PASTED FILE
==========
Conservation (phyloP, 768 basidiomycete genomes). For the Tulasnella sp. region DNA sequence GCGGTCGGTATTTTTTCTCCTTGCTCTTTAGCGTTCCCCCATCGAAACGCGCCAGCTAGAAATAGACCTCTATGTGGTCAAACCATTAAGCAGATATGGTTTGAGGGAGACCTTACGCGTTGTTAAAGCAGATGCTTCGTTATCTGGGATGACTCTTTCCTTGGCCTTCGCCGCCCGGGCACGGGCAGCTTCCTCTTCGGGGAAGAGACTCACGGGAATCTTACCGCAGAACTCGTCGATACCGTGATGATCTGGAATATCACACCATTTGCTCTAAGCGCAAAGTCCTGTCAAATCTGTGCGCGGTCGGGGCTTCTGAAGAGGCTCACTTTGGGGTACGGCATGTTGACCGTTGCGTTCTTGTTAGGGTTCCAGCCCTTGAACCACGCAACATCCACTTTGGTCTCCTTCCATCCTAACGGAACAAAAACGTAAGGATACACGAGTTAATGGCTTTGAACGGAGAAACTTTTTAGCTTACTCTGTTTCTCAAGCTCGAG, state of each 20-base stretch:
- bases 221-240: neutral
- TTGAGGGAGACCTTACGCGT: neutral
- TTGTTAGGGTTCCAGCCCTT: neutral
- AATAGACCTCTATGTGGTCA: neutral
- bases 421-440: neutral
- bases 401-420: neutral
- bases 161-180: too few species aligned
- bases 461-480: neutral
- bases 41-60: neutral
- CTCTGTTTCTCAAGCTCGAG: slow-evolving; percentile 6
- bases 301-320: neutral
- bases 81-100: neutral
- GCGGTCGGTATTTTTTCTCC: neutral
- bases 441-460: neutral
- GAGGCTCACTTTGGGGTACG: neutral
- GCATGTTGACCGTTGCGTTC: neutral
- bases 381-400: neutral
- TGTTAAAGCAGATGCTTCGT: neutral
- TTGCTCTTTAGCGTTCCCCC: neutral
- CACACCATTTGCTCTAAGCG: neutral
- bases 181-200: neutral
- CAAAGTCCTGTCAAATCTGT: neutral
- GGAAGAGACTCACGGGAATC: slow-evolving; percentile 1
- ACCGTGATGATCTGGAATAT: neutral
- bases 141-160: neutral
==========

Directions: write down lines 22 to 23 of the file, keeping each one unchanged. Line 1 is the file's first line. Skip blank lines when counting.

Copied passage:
- bases 181-200: neutral
- CAAAGTCCTGTCAAATCTGT: neutral